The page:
The only worldwide headlines that Australia usually generates contains dingos, crocs and cane toads. But the anticipation around Prime Minister elect Kevin Rudd's intention to ratify Kyoto has got the global media salivating, writes Sophie Black.
The only worldwide headlines that Australia usually generates contains dingos, crocs and cane toads. But the anticipation around Prime Minister elect Kevin Rudd’s intention to ratify Kyoto has got the global media salivating. The glowing copy can’t get enough of our “youthful”, “shiny new” PM. Or as Salon puts it — “The earth thanks Kevin Rudd”.
The earth thanks Kevin Rudd: Kevin Rudd, Australia’s new prime minister, says he will immediately move to ratify the Kyoto Protocol, leaving the United States standing proudly alone as the only developed nation in the world still refusing to commit to reducing its emissions of greenhouse gases. The news is timely, and not just because the latest report from the World Meteorological Organization documented a record high for atmospheric concentrations of carbon dioxide in 2006 and Australians are the biggest per capita generators of greenhouse gases. Coming up next week is the United Nation’s annual climate convention in Bali, Indonesia, where the pressure will be on for a new agreement on emissions reductions designed to kick in in 2012, when the Kyoto Protocol’s “first commitment period” expires. Kevin Rudd plans to attend. — Salon
Oz PM in eco vow: Australia’s new PM yesterday vowed to join the fight against global warming. In his first press conference, Kevin Rudd also pledged to withdraw 500 Australian troops from Iraq. Rudd’s predecessor, John Howard, had refused to sign the Kyoto Protocol aimed at cutting greenhouse gasses. — The Mirror UK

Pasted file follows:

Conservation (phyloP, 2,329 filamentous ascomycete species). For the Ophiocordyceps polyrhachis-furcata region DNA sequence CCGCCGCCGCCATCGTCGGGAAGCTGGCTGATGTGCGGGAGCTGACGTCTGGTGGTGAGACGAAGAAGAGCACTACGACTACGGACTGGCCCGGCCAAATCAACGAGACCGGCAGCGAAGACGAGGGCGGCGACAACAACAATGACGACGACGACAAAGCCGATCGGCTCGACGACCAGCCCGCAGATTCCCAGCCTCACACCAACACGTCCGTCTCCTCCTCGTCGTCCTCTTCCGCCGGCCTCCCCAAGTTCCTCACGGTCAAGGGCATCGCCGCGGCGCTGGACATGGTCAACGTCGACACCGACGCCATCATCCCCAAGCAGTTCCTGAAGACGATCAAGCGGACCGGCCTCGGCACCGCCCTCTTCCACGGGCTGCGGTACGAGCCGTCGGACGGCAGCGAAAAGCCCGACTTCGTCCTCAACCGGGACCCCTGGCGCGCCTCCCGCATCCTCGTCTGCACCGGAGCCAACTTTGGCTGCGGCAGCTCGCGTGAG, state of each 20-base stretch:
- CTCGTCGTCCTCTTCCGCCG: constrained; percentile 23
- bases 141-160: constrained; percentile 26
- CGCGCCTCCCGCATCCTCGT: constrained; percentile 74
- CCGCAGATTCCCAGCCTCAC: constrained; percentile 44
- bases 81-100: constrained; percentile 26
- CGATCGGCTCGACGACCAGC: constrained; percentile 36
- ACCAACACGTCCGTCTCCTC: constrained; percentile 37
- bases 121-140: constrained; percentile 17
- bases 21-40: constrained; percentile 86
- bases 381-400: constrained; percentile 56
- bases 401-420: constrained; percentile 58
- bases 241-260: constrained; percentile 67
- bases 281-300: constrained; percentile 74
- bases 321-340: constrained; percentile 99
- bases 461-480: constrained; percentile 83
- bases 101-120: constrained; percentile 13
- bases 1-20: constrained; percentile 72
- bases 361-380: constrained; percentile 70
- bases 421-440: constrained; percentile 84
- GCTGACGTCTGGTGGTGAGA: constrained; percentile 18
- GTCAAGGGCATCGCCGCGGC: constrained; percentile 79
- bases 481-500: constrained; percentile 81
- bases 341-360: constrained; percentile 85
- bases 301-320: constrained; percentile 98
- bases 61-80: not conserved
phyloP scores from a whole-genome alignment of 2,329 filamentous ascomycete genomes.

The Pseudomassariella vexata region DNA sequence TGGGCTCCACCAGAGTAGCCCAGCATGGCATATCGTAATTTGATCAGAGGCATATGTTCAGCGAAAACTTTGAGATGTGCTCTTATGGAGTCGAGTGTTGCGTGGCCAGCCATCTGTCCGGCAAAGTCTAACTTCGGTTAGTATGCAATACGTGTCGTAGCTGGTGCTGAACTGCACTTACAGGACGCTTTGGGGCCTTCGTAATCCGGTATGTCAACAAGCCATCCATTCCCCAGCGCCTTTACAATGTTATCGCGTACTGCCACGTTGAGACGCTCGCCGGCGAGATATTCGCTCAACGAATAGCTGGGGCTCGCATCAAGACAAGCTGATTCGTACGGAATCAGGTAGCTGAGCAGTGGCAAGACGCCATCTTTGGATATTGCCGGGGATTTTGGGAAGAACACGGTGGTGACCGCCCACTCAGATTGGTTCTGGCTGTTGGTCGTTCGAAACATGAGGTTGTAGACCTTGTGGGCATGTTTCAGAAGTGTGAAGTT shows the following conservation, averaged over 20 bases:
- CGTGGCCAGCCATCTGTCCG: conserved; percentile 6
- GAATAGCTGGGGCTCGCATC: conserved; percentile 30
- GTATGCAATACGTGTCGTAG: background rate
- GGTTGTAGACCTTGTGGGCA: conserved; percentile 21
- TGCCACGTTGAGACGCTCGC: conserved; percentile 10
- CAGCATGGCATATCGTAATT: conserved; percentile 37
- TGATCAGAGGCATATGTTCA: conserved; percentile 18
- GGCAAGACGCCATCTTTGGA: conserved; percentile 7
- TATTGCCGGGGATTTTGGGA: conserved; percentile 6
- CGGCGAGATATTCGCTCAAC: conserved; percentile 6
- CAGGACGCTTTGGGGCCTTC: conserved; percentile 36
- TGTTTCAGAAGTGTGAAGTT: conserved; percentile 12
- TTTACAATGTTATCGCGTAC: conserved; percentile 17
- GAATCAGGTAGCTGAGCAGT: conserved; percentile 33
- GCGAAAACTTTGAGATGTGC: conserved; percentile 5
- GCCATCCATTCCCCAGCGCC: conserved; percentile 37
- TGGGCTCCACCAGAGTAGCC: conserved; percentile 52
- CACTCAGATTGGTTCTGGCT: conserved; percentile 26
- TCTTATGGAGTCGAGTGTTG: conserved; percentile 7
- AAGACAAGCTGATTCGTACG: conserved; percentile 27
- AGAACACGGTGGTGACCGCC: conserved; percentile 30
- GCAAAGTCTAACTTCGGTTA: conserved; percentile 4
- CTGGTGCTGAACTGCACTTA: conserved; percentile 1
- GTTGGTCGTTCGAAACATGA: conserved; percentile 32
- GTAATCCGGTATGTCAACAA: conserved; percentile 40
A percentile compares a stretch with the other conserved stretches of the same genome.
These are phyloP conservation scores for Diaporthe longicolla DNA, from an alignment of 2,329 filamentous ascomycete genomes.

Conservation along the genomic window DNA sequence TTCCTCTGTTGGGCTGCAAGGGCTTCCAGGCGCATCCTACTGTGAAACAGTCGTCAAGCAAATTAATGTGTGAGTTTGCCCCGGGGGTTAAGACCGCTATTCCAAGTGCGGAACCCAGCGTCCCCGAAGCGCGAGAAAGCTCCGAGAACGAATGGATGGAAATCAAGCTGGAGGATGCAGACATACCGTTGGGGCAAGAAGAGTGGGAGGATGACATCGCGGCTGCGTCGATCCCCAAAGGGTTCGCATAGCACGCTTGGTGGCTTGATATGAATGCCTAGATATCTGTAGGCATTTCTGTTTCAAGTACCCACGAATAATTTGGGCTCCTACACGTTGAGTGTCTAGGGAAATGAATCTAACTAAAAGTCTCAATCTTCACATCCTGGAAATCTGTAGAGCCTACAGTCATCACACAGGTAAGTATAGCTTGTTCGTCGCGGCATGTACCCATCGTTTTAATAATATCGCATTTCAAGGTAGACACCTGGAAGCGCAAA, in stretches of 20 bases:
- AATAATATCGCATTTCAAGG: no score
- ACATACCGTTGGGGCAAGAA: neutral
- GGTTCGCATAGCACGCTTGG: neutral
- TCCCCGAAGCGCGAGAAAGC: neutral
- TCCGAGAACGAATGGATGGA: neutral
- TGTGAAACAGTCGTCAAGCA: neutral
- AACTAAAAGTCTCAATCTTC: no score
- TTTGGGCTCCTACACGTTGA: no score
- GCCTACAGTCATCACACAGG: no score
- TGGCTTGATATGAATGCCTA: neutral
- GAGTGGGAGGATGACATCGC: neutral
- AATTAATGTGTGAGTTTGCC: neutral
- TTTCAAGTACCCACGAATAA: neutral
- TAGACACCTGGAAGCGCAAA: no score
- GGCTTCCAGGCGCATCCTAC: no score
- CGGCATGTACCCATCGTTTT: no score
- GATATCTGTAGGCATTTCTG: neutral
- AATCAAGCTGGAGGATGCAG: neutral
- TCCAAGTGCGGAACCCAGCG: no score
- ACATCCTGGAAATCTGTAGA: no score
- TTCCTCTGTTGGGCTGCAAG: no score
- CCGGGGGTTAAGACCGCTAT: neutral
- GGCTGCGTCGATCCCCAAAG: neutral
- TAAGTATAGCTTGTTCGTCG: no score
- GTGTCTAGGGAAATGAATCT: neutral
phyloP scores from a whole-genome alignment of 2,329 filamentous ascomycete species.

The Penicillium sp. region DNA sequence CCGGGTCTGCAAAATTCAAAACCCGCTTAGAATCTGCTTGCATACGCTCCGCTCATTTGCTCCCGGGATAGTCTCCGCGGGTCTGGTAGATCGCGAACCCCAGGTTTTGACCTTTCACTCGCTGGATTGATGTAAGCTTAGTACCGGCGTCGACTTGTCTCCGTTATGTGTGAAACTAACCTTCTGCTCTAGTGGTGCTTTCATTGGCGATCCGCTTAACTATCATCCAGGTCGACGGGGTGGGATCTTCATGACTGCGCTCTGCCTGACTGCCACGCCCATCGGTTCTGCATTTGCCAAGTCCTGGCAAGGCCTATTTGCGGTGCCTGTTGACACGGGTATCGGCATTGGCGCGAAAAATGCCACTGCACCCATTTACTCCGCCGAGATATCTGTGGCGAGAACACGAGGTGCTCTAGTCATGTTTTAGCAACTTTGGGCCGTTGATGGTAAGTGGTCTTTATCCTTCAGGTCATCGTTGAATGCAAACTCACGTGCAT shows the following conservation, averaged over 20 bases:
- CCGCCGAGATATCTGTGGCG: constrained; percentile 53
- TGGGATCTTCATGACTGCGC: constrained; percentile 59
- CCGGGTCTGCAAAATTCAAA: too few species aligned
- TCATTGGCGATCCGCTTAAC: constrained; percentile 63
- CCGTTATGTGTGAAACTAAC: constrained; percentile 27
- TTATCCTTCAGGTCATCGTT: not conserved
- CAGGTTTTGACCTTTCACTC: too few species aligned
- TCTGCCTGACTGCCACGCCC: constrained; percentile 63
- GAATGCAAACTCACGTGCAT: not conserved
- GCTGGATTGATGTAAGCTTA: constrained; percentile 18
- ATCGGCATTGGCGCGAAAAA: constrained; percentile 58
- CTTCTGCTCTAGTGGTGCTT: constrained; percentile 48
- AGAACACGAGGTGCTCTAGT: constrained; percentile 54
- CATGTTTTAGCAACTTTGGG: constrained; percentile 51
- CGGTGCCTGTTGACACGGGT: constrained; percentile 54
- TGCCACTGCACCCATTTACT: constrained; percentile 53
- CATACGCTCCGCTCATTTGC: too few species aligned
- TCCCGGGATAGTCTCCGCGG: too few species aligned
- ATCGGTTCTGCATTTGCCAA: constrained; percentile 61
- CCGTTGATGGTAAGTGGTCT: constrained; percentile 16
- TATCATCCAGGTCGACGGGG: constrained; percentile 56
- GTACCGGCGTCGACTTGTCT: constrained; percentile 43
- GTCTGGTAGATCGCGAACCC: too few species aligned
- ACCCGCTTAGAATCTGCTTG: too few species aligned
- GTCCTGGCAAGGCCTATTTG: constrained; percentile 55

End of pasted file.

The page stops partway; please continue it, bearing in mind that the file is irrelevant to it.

Rudd talks climate change with Gore: The youthful prime minister’s desire to bring Australia back into the international fold on fighting climate change is in direct contrast with the outgoing leader, who allied himself to the US in refusing to ratify Kyoto. During a recent tour in Australia to promote his Oscar-winning documentary on global warming, An Inconvenient Truth, Howard, who was until recently a climate change sceptic, declined to meet Gore – though the two spoke briefly on the phone. He told reporters: “I don’t take policy advice from films.” Climate change and the impact on the environment caused by global warming was a significant feature of Australia’s election campaign, with Howard deemed to be out of touch with people’s concerns about the planet and the damage future generations will have to deal with if sensible solutions to pollution and wasting energy are not found. —The Guardian
Signing Kyoto — the easy bit for Kevin Rudd: True to his campaign promise, Australia’s shiny new prime minister, Kevin Rudd, will sign up to the Kyoto Protocol on global warming. Australia and the United States were the only developed countries not to have ratified the treaty, and Mr Rudd’s move will leave President George W Bush even more isolated on the issue. Mr Rudd’s pledge to join Kyoto was one of his key points of difference with the man he vanquished so emphatically in the federal election, John Howard. For years Mr Howard argued, like his close friend President Bush, that signing up to Kyoto would harm the economy and cost jobs. A long-time climate change sceptic, Mr Howard belatedly began to express some concerns about global warming, but they came late in the day and were not enough to convince the Australian public. — The Telegraph UK